Author Topic: My 219 still misfires  (Read 950 times)

Garnett

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Re: My 219 still misfires
« Reply #15 on: October 25, 2021, 12:24:42 PM »
After what you just said, did you replace the entire striker assembly, or just the striker?  If you only replaced the striker, maybe the spring is weak or maybe shortened at some time in the past?

MikeLeong

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Re: My 219 still misfires
« Reply #16 on: October 25, 2021, 04:58:27 PM »
It came with the whole assembly, including that spring.

Cleetus

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Re: My 219 still misfires
« Reply #17 on: November 02, 2021, 12:18:31 AM »
So I will assume this is a striker firing pin assembly and not a 219B. Next is it a Utica or a Chicopee Falls model. There were two different striker and trigger/sear combinations. As far as I know Numrich has not had the Utica style strikers to sell for several years. The notch on the striker pin part on a Utica is aright angle. The notch on the later model pin part that Numrich sells has a slope on it. The trigger and sear mechanism is also different. If someone replace the Utica pin at some point with a Chicopee thinks 220A vintage receiver then it with not work properly. If you replaced the striker pin part with another Chicopee slope notched pin you will not have solved your problem.

Also hold the receiver up too a light and look for the gap between the breech face and the chamber of the barrel. I’ve seen matching barrels and receivers on guns with very little use that were fit very poorly creating excessive head space. Are your primers protruding from the case on the rounds that do fire?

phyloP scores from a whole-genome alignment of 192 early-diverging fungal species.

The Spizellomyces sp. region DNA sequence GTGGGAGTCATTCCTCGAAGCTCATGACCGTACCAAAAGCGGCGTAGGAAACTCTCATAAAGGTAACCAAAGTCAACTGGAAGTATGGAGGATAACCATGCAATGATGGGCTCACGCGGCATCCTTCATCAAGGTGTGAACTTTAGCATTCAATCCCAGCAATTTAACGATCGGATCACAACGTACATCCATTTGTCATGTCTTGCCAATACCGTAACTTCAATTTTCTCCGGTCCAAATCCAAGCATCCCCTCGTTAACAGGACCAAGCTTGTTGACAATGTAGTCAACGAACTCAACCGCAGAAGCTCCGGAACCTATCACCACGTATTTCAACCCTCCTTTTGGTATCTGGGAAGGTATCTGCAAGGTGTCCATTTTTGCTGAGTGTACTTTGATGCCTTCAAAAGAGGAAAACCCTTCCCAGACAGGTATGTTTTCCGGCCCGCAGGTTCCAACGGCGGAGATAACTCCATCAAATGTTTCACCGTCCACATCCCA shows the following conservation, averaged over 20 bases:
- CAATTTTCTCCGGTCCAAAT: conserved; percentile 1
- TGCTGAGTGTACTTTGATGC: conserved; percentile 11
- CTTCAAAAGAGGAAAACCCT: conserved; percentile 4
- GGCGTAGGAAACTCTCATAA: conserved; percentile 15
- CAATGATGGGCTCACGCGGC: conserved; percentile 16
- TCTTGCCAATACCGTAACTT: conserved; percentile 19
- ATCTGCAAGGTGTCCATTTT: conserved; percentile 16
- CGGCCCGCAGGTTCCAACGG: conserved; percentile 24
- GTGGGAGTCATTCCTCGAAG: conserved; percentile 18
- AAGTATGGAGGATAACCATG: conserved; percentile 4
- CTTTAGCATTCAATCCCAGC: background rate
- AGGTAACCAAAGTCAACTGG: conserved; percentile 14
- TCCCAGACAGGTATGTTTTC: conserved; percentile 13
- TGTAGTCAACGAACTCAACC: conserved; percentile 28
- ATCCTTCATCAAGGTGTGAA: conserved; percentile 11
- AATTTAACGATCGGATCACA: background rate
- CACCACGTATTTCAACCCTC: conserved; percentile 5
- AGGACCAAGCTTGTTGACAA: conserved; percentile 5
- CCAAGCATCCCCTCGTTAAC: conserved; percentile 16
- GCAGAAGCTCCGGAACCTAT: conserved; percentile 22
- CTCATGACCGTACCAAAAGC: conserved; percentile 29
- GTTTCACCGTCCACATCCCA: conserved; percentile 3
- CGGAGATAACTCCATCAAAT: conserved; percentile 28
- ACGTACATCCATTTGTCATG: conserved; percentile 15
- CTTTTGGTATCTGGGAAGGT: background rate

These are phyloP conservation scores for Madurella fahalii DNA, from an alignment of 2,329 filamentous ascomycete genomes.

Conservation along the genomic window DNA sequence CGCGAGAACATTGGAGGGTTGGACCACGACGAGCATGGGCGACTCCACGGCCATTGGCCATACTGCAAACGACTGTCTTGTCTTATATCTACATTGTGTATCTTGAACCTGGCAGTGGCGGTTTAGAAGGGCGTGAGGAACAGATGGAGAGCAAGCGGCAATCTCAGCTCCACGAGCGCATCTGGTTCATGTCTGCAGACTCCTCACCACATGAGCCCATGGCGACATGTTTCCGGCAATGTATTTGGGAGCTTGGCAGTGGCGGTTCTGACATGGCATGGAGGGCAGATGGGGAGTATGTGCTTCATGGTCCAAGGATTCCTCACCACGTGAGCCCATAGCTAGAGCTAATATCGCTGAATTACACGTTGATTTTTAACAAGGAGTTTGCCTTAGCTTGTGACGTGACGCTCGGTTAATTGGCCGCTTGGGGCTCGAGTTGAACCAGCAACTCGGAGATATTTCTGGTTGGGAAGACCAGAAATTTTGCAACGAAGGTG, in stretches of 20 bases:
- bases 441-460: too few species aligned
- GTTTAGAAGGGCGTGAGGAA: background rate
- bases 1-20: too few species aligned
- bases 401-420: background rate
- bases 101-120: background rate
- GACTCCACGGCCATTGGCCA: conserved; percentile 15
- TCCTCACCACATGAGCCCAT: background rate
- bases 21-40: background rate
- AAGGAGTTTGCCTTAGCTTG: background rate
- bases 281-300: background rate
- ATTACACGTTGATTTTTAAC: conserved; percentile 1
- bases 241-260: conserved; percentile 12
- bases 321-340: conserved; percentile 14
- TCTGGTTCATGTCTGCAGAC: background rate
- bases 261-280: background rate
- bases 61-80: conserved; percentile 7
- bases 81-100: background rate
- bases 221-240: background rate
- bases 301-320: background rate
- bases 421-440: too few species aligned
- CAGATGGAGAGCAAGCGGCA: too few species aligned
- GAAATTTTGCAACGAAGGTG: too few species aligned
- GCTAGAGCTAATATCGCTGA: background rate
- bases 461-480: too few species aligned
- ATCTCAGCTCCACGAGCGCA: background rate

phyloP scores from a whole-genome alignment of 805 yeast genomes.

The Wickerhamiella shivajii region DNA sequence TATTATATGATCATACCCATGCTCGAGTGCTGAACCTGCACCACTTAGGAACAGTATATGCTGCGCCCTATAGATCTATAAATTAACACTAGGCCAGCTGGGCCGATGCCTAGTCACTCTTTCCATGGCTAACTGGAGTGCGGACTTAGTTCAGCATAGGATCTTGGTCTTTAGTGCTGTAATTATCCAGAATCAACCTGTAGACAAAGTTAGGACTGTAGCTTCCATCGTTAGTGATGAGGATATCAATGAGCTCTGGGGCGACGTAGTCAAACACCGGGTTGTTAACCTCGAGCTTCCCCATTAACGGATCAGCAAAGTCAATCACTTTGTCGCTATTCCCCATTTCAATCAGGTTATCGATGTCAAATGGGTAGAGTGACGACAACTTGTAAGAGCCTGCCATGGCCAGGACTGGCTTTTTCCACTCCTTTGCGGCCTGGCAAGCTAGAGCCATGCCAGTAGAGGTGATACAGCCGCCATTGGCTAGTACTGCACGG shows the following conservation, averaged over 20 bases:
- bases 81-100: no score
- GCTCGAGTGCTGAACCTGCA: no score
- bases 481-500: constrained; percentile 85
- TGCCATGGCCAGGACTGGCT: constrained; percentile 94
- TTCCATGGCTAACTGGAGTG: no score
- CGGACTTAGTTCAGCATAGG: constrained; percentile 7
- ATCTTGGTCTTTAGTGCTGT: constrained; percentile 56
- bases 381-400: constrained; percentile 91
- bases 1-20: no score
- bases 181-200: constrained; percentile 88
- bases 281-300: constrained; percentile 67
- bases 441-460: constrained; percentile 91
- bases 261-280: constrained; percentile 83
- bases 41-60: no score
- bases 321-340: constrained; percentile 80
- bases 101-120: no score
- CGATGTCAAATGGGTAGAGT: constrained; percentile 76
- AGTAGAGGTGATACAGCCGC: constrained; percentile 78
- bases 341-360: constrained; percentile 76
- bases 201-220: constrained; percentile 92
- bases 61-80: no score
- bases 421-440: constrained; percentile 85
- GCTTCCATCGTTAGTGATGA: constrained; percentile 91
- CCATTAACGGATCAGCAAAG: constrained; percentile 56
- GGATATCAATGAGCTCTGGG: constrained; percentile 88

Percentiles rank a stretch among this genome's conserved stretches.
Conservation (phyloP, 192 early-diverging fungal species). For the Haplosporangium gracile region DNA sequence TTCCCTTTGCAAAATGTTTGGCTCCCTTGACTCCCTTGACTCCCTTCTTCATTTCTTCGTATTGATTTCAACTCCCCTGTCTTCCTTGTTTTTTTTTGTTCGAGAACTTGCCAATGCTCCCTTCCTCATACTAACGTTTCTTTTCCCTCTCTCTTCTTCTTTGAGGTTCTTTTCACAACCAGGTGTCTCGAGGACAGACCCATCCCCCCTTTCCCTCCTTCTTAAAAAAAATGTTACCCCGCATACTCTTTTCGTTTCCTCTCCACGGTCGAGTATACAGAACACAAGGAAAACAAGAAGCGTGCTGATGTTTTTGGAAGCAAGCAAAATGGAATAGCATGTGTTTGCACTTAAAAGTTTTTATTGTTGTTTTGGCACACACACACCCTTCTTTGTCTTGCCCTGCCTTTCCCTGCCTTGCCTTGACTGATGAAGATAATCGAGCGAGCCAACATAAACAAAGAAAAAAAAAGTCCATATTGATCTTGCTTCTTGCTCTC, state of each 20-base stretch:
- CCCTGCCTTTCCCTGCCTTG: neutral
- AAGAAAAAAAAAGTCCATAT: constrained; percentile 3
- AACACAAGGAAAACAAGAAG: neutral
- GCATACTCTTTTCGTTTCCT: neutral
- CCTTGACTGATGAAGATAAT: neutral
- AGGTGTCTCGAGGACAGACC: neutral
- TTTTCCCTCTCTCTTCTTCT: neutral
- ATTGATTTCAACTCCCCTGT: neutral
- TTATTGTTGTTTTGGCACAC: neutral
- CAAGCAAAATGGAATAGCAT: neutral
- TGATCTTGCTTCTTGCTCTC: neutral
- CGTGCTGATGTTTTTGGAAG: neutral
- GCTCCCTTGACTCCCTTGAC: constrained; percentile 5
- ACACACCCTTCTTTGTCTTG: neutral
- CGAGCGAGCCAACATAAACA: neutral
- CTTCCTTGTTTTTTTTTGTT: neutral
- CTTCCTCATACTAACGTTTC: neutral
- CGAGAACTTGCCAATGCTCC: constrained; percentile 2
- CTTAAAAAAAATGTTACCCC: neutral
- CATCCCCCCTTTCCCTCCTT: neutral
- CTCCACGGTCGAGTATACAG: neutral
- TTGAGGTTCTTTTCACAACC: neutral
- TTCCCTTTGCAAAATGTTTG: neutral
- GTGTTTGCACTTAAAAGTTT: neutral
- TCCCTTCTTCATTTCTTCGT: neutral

One spot than can cause friction on the striker firing pin models is the H shaped yoke that supports it and aligns it. Make sure it is centred in the frame of the receiver.

Garnett

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Re: My 219 still misfires
« Reply #18 on: November 02, 2021, 09:39:15 AM »
Cleetus, Thanks for your input.  I was not aware of this difference in strikers.

MikeLeong

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Re: My 219 still misfires
« Reply #19 on: November 03, 2021, 10:31:48 AM »
Cleetus

Thanks for all this information. Since the gunsmith replaces the old firing pin mechanism with the one I ordered, I have no way of checking if the old one was different as I do not have it anymore. I will bug him to see if he kept the other one. I think my gun is a Utica model as it has the numbers D and V10L on the barrel (receiver also says V10L) and barrel stamp says Savage Arms Utica New York?

I will maybe play with leaving the primers sticking out just a bit on some reloads......

Winter Hawk

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Re: My 219 still misfires
« Reply #20 on: November 23, 2021, 01:32:30 PM »
I will maybe play with leaving the primers sticking out just a bit on some reloads......

The firing pin may just shove the primers forward in the primer pocket, cushioning the blow and giving another misfire.  I'd be interested to know how you make out!

~Kees~

Cleetus

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Re: My 219 still misfires
« Reply #21 on: December 07, 2021, 04:07:54 PM »
Yes, my comment about the primers protruding was meant to ask if they protrude after firing. This would be an indication of too much headspace. I have a .22 hornet barrel that is basically useless because of the headspace issue. When the cartridges do go off they pop Bach and then make the gun hard to open.
I also looked at my different strikers and the right angle notch in the Utica strikers is further back than the angled notch in the later style striker for the 220A type action. Hence the striker would have the effect of not being fully cocked. Also as mentioned earlier the yoke that guides the striker and safety plunger might be tight and/or misaligned.

Cleetus

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Re: My 219 still misfires
« Reply #22 on: December 07, 2021, 05:04:25 PM »
One last test for a worn action issue on the headspace issue. With the gun closed take the forearm off and see if there is any wiggle or play in the barrel. These guns can feel tight with the forearm on exerting pressure on the lug and hinge pin but not without